Intermittent war still ravages the north and in many cases prevents the completion of health surveys and basic health care services.
Some experts are questioning the extent of Uganda's success: Recent results of a study done in Rakai, a district in southern Uganda, by the Columbia University School of Public Health, Johns Hopkins University and several Ugandan organizations, suggest that most of the decline in prevalence rates could be due to AIDS deaths. The Rakai study, which has surveyed the same population for the last 10 years, found that there were 70 percent more deaths than new cases in that area annually, but that new infections among young men had increased. The study also found that teenagers were having their first sexual experiences earlier, that people had more sexual partners, and condom use had increased dramatically.
And Uganda may be moving away from its famed ABC approach. The government issued a nationwide recall of condoms distributed in health clinics in 2004, due to concerns about their quality. Throughout 2005, the media increasingly reported shortages of condoms across the country, though the government denies the reports.
Faith-based organizations and First Lady Janet Museveni, a born-again Christian recently elected to parliament, have come under fire for heavily promoting the A and B parts of ABC, while ignoring condoms. The U.N. Secretary-General's Special Envoy for HIV/AIDS in Africa, Stephen Lewis, accused the U.S. -- which has already given more than $238 million from President Bush's Emergency Plan for AIDS Relief (PEPFAR) and plans to give an additional $170 in fiscal year 2006 -- of jeopardizing Uganda's struggle against AIDS by promoting abstinence and ignoring condoms. "To impose a dogma-drive policy that is fundamentally flawed is doing damage to Africa," he told the United Nationals Integrated Regional Information Networks.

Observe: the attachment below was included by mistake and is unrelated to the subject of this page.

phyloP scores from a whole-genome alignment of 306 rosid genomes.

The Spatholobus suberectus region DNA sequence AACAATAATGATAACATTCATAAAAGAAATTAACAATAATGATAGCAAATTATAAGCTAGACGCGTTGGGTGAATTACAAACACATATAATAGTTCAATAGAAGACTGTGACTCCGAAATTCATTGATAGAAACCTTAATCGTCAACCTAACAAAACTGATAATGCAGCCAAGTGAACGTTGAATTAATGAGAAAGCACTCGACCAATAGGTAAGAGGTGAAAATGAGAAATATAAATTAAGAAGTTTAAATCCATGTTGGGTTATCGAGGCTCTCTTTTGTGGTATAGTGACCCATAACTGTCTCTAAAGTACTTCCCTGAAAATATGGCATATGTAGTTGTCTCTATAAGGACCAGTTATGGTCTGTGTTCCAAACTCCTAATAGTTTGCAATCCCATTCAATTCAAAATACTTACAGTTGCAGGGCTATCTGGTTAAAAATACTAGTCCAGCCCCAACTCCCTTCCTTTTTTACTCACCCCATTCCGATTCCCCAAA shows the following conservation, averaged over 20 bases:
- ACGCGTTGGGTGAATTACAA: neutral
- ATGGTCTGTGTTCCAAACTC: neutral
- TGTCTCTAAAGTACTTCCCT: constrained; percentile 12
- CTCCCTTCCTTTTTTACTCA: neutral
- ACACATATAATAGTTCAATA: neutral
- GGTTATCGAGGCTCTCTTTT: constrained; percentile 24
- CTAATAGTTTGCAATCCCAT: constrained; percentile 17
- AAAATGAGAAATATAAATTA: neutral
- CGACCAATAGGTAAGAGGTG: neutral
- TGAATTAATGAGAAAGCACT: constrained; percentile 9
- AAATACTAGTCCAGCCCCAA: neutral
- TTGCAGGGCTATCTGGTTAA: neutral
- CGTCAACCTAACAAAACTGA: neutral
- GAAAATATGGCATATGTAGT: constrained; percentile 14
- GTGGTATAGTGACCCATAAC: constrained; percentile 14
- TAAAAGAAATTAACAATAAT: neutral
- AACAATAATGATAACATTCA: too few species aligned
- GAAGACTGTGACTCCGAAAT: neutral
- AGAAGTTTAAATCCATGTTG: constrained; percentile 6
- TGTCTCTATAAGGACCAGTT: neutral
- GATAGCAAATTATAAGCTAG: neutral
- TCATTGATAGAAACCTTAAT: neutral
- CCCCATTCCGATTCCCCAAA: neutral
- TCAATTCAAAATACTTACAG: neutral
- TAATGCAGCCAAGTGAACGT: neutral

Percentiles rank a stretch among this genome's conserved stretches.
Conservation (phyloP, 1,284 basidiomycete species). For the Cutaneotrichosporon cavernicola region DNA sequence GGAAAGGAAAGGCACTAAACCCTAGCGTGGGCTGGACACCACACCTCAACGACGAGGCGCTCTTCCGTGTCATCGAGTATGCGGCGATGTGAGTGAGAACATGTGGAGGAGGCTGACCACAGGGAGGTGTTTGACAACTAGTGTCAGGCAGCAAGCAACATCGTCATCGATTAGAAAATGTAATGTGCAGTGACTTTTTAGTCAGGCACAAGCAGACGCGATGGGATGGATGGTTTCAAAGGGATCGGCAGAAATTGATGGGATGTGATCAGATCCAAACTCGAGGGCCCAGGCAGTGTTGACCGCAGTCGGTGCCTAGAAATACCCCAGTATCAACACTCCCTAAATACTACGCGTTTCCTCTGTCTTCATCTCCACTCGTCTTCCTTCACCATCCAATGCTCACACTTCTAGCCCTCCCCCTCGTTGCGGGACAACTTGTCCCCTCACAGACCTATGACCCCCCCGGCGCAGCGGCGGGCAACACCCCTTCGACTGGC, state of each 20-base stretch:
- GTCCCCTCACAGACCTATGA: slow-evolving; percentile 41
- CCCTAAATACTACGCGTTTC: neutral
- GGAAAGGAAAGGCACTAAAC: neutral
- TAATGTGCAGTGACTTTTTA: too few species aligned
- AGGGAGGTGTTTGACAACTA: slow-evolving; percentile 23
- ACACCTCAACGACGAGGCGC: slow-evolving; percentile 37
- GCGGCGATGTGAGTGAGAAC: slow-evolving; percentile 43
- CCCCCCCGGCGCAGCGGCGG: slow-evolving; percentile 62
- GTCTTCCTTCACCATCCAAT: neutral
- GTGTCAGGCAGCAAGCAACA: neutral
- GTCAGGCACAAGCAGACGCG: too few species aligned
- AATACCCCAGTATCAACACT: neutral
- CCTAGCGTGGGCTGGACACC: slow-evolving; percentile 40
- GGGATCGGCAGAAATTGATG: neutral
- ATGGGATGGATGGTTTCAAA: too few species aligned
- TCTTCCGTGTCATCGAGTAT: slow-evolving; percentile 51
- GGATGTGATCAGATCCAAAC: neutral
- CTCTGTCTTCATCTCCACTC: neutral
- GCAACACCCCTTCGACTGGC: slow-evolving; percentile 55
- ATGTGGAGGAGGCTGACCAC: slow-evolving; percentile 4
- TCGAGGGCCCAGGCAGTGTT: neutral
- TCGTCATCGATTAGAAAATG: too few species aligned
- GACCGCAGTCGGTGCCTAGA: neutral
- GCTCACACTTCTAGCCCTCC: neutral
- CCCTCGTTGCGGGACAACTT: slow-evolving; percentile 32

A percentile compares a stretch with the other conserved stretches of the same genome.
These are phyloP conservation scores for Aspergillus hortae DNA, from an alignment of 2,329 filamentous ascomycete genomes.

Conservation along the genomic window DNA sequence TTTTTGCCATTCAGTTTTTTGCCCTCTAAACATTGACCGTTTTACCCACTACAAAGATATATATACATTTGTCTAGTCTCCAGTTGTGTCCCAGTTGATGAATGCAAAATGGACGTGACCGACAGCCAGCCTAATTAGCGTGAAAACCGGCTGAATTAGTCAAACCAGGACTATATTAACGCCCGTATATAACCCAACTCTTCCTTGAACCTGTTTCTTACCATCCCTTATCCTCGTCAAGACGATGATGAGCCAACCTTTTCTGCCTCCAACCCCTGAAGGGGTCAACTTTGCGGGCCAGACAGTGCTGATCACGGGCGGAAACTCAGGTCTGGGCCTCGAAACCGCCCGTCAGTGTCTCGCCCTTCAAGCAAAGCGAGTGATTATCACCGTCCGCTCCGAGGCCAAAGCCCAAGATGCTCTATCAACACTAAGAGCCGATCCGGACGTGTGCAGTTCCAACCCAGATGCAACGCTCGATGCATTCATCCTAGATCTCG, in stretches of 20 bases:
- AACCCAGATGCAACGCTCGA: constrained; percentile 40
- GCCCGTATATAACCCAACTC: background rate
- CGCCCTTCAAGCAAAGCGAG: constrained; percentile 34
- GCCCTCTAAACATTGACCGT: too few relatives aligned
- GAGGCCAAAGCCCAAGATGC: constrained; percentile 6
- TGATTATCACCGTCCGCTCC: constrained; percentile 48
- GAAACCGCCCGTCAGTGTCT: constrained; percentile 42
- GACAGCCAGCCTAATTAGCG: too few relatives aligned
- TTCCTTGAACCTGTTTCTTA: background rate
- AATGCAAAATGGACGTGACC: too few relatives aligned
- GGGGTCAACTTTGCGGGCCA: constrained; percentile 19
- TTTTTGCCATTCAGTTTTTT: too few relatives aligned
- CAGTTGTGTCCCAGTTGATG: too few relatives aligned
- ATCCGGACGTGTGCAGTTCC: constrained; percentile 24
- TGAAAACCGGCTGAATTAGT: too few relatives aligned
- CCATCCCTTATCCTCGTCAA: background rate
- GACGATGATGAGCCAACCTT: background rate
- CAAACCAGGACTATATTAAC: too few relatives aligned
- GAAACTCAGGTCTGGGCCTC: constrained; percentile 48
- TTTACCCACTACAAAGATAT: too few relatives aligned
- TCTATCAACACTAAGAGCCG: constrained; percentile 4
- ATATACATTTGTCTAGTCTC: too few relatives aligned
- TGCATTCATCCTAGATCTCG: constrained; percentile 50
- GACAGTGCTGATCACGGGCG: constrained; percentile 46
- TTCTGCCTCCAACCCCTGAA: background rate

Uganda has also been embroiled in international controversy. In August 2005, the Global Fund temporarily suspended five grants worth $367 million after it found evidence of serious mismanagement in the distribution of the money. State Health Minister Mike Mukula was reprimanded by a Ugandan judge and a bank governor for allowing money mismanagement on his watch. The Global Fund's commission of inquiry has interviewed many senior government officials, including many linked closely to President Museveni.
Although Uganda's success has been largely attributed to the ABC program, other countries have not had the same success. Botswana has been using the ABC message for years, yet prevalence rates there remain above 35 percent. The secret of Uganda's success may lie in something more complicated, and unique, suggests Helen Epstein, a visiting scholar at Princeton University. In a recent editorial in The Los Angeles Times, Epstein wrote that what made a difference was "something public health experts have no name for. The only way to describe it is a shared sense of humanity, social cohesion, mutual aid and commitment that is impossible to quantify or program."
* Note: Figures reflect most recent statistics from UNAIDS and the World Health Organization.